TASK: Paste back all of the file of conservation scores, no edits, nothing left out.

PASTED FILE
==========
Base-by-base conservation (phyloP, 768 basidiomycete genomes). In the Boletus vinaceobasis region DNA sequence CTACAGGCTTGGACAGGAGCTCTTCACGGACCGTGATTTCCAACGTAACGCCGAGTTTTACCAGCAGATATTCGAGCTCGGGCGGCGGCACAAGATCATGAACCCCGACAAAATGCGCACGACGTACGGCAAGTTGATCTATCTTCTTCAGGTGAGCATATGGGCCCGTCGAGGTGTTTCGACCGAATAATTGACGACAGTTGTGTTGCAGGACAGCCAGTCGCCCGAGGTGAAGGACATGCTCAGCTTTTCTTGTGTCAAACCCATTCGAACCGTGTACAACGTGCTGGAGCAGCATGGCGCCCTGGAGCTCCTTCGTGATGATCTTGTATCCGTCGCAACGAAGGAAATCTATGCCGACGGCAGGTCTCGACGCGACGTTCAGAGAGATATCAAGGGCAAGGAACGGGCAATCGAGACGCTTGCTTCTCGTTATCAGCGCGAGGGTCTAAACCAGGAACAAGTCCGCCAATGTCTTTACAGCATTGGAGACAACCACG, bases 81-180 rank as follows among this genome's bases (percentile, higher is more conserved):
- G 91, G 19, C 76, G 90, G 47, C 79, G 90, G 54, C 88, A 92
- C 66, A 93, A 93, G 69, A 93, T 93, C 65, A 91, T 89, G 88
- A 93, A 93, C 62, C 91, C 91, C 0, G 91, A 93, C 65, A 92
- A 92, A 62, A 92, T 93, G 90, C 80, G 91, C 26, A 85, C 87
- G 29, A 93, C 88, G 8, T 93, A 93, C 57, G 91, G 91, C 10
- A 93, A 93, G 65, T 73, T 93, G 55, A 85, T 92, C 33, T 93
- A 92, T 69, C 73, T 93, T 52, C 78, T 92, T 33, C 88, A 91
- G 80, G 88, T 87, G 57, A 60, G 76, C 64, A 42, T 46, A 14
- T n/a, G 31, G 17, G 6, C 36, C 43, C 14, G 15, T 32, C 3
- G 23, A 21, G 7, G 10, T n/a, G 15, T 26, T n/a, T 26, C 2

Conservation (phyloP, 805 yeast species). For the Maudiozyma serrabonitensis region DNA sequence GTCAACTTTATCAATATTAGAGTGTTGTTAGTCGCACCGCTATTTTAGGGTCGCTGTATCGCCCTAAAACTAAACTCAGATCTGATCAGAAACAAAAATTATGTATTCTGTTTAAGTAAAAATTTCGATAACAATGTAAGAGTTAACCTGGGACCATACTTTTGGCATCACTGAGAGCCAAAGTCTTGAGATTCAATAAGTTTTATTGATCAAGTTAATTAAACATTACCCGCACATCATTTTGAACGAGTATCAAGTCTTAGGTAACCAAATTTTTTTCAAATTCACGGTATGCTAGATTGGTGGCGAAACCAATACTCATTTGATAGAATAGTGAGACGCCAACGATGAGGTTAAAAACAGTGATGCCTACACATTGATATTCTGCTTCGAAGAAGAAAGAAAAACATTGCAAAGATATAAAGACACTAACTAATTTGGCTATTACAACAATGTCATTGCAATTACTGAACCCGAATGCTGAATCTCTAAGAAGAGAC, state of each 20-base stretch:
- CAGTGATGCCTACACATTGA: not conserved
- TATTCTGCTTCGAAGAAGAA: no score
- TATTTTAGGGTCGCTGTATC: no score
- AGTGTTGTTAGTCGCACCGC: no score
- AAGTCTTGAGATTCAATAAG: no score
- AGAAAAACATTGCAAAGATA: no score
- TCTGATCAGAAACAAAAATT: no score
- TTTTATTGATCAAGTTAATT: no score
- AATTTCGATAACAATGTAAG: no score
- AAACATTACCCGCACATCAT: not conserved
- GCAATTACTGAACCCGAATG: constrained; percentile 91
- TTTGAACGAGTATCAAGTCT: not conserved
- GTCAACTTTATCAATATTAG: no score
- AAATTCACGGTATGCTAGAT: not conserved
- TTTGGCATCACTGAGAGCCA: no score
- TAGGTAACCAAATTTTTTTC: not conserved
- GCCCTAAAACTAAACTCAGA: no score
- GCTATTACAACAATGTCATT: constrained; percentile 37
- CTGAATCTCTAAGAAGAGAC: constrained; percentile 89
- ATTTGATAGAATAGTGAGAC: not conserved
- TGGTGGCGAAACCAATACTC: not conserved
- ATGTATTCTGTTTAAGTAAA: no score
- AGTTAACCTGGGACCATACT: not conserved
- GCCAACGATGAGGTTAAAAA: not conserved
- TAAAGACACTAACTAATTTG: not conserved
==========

Base-by-base conservation (phyloP, 768 basidiomycete genomes). In the Boletus vinaceobasis region DNA sequence CTACAGGCTTGGACAGGAGCTCTTCACGGACCGTGATTTCCAACGTAACGCCGAGTTTTACCAGCAGATATTCGAGCTCGGGCGGCGGCACAAGATCATGAACCCCGACAAAATGCGCACGACGTACGGCAAGTTGATCTATCTTCTTCAGGTGAGCATATGGGCCCGTCGAGGTGTTTCGACCGAATAATTGACGACAGTTGTGTTGCAGGACAGCCAGTCGCCCGAGGTGAAGGACATGCTCAGCTTTTCTTGTGTCAAACCCATTCGAACCGTGTACAACGTGCTGGAGCAGCATGGCGCCCTGGAGCTCCTTCGTGATGATCTTGTATCCGTCGCAACGAAGGAAATCTATGCCGACGGCAGGTCTCGACGCGACGTTCAGAGAGATATCAAGGGCAAGGAACGGGCAATCGAGACGCTTGCTTCTCGTTATCAGCGCGAGGGTCTAAACCAGGAACAAGTCCGCCAATGTCTTTACAGCATTGGAGACAACCACG, bases 81-180 rank as follows among this genome's bases (percentile, higher is more conserved):
- G 91, G 19, C 76, G 90, G 47, C 79, G 90, G 54, C 88, A 92
- C 66, A 93, A 93, G 69, A 93, T 93, C 65, A 91, T 89, G 88
- A 93, A 93, C 62, C 91, C 91, C 0, G 91, A 93, C 65, A 92
- A 92, A 62, A 92, T 93, G 90, C 80, G 91, C 26, A 85, C 87
- G 29, A 93, C 88, G 8, T 93, A 93, C 57, G 91, G 91, C 10
- A 93, A 93, G 65, T 73, T 93, G 55, A 85, T 92, C 33, T 93
- A 92, T 69, C 73, T 93, T 52, C 78, T 92, T 33, C 88, A 91
- G 80, G 88, T 87, G 57, A 60, G 76, C 64, A 42, T 46, A 14
- T n/a, G 31, G 17, G 6, C 36, C 43, C 14, G 15, T 32, C 3
- G 23, A 21, G 7, G 10, T n/a, G 15, T 26, T n/a, T 26, C 2

Conservation (phyloP, 805 yeast species). For the Maudiozyma serrabonitensis region DNA sequence GTCAACTTTATCAATATTAGAGTGTTGTTAGTCGCACCGCTATTTTAGGGTCGCTGTATCGCCCTAAAACTAAACTCAGATCTGATCAGAAACAAAAATTATGTATTCTGTTTAAGTAAAAATTTCGATAACAATGTAAGAGTTAACCTGGGACCATACTTTTGGCATCACTGAGAGCCAAAGTCTTGAGATTCAATAAGTTTTATTGATCAAGTTAATTAAACATTACCCGCACATCATTTTGAACGAGTATCAAGTCTTAGGTAACCAAATTTTTTTCAAATTCACGGTATGCTAGATTGGTGGCGAAACCAATACTCATTTGATAGAATAGTGAGACGCCAACGATGAGGTTAAAAACAGTGATGCCTACACATTGATATTCTGCTTCGAAGAAGAAAGAAAAACATTGCAAAGATATAAAGACACTAACTAATTTGGCTATTACAACAATGTCATTGCAATTACTGAACCCGAATGCTGAATCTCTAAGAAGAGAC, state of each 20-base stretch:
- CAGTGATGCCTACACATTGA: not conserved
- TATTCTGCTTCGAAGAAGAA: no score
- TATTTTAGGGTCGCTGTATC: no score
- AGTGTTGTTAGTCGCACCGC: no score
- AAGTCTTGAGATTCAATAAG: no score
- AGAAAAACATTGCAAAGATA: no score
- TCTGATCAGAAACAAAAATT: no score
- TTTTATTGATCAAGTTAATT: no score
- AATTTCGATAACAATGTAAG: no score
- AAACATTACCCGCACATCAT: not conserved
- GCAATTACTGAACCCGAATG: constrained; percentile 91
- TTTGAACGAGTATCAAGTCT: not conserved
- GTCAACTTTATCAATATTAG: no score
- AAATTCACGGTATGCTAGAT: not conserved
- TTTGGCATCACTGAGAGCCA: no score
- TAGGTAACCAAATTTTTTTC: not conserved
- GCCCTAAAACTAAACTCAGA: no score
- GCTATTACAACAATGTCATT: constrained; percentile 37
- CTGAATCTCTAAGAAGAGAC: constrained; percentile 89
- ATTTGATAGAATAGTGAGAC: not conserved
- TGGTGGCGAAACCAATACTC: not conserved
- ATGTATTCTGTTTAAGTAAA: no score
- AGTTAACCTGGGACCATACT: not conserved
- GCCAACGATGAGGTTAAAAA: not conserved
- TAAAGACACTAACTAATTTG: not conserved